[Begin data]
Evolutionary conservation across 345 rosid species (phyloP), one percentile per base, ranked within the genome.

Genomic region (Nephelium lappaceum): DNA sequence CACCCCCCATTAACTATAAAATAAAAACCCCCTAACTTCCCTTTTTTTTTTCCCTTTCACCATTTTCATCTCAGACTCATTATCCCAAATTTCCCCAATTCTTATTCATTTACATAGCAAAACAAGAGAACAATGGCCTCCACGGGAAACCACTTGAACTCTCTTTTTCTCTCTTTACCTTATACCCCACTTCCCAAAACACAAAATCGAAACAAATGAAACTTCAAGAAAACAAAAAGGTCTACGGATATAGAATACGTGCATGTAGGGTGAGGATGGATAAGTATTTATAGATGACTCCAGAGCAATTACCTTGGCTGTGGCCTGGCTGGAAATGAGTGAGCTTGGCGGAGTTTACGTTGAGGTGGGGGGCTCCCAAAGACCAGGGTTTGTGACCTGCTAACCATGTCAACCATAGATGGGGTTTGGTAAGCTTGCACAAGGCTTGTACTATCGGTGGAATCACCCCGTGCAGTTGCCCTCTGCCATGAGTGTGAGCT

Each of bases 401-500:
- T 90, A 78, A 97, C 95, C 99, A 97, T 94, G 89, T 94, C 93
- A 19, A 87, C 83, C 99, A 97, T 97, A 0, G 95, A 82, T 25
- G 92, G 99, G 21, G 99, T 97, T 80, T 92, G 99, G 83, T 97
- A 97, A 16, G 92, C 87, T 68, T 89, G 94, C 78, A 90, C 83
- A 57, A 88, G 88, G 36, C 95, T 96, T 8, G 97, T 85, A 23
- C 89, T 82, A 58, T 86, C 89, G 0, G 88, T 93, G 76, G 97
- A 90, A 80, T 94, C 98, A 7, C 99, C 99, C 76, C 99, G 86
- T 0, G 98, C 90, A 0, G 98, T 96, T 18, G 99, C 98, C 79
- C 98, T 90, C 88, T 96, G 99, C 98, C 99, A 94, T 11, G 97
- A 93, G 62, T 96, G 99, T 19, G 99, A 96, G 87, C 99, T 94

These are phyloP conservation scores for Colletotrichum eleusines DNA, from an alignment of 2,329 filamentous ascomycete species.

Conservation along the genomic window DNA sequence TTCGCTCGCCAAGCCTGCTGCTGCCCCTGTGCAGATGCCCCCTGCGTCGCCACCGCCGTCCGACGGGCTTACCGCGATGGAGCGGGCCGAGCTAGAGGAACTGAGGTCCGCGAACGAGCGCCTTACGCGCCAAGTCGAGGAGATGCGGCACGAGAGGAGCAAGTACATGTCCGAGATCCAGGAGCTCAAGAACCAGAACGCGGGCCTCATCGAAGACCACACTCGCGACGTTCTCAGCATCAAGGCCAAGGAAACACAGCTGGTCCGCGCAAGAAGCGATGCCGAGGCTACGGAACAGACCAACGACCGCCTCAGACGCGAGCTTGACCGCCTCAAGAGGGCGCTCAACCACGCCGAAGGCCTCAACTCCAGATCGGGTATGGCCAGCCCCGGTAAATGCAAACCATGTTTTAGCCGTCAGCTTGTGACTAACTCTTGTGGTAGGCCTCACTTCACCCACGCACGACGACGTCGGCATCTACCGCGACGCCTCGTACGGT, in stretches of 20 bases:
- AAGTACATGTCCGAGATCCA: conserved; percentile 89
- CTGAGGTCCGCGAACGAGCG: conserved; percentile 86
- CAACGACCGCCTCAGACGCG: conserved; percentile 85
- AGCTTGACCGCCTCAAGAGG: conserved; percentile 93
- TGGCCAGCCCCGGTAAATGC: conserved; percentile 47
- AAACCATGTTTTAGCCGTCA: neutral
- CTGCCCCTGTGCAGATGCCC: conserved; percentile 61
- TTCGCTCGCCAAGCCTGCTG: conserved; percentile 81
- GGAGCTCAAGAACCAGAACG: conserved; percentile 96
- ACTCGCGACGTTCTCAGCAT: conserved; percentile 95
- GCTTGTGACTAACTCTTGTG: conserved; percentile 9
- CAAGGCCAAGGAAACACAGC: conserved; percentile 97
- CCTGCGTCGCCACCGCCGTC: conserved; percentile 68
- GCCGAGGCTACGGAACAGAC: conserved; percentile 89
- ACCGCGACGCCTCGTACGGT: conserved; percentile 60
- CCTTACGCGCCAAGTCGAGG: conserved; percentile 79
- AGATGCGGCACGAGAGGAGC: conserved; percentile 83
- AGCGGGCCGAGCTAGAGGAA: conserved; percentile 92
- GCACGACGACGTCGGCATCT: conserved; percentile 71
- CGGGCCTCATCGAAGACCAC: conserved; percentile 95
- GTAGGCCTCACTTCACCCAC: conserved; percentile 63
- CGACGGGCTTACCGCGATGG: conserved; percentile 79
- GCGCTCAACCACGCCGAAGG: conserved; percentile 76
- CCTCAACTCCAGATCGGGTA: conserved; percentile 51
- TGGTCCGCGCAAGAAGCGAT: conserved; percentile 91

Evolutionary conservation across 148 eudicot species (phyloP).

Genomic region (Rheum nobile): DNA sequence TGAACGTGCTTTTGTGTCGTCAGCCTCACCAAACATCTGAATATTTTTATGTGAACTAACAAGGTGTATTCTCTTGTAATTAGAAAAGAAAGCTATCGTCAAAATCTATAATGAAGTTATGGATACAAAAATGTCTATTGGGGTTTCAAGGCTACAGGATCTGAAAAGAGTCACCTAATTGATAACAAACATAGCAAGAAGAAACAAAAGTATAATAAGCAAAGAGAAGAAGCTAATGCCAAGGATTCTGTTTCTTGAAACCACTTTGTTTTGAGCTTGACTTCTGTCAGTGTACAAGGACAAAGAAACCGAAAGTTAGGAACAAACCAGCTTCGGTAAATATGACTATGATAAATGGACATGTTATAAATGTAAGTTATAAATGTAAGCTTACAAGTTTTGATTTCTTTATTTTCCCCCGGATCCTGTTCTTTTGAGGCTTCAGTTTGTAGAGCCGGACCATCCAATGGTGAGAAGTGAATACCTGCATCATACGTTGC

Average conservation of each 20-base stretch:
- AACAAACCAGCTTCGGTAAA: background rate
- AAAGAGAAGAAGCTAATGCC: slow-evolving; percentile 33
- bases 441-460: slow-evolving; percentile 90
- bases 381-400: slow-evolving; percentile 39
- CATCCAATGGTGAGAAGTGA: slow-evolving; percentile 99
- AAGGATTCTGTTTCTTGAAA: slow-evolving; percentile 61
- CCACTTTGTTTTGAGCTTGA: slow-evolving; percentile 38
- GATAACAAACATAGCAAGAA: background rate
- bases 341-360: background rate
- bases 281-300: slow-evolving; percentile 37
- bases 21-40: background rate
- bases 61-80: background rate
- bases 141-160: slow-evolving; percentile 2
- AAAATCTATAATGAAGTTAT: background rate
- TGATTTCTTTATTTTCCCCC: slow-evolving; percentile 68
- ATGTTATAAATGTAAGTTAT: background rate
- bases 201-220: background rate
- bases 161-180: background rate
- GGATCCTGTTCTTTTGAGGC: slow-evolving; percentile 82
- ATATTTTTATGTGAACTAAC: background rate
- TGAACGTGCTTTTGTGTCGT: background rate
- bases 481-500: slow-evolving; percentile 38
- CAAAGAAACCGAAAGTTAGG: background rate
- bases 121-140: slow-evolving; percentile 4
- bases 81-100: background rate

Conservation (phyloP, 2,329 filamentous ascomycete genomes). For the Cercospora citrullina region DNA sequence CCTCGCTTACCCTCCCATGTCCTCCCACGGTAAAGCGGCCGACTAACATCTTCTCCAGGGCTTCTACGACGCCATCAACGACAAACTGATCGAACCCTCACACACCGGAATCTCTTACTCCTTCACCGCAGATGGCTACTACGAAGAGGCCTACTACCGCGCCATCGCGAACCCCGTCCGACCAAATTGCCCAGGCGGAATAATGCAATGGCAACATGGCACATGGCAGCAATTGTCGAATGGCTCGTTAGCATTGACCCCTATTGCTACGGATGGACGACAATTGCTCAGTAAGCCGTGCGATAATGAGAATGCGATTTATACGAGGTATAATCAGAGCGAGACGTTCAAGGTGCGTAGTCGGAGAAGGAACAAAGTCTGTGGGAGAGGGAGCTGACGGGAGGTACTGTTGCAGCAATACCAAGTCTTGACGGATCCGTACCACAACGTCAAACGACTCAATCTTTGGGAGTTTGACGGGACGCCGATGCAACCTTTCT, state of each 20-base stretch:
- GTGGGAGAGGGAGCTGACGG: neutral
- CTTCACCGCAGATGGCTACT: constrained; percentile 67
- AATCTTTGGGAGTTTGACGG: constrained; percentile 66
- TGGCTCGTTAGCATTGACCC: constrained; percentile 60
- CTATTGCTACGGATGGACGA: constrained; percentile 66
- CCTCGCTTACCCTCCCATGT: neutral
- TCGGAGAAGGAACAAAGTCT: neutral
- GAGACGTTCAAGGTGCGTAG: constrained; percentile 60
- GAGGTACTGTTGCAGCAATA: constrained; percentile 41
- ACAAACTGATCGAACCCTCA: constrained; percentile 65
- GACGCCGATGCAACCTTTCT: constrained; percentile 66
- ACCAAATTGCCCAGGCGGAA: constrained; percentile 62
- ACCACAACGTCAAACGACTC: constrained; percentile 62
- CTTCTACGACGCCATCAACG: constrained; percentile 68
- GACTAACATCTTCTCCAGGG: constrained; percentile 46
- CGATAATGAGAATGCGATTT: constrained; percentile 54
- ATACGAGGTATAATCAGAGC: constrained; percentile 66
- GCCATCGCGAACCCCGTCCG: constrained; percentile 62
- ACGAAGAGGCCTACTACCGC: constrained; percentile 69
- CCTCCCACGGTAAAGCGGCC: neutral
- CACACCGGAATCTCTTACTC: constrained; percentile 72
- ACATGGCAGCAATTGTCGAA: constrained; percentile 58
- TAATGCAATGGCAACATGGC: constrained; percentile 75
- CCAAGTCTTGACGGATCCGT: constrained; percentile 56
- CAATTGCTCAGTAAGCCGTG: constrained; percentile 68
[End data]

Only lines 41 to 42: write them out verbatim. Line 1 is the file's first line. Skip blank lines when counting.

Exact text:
Evolutionary conservation across 148 eudicot species (phyloP).

Genomic region (Rheum nobile): DNA sequence TGAACGTGCTTTTGTGTCGTCAGCCTCACCAAACATCTGAATATTTTTATGTGAACTAACAAGGTGTATTCTCTTGTAATTAGAAAAGAAAGCTATCGTCAAAATCTATAATGAAGTTATGGATACAAAAATGTCTATTGGGGTTTCAAGGCTACAGGATCTGAAAAGAGTCACCTAATTGATAACAAACATAGCAAGAAGAAACAAAAGTATAATAAGCAAAGAGAAGAAGCTAATGCCAAGGATTCTGTTTCTTGAAACCACTTTGTTTTGAGCTTGACTTCTGTCAGTGTACAAGGACAAAGAAACCGAAAGTTAGGAACAAACCAGCTTCGGTAAATATGACTATGATAAATGGACATGTTATAAATGTAAGTTATAAATGTAAGCTTACAAGTTTTGATTTCTTTATTTTCCCCCGGATCCTGTTCTTTTGAGGCTTCAGTTTGTAGAGCCGGACCATCCAATGGTGAGAAGTGAATACCTGCATCATACGTTGC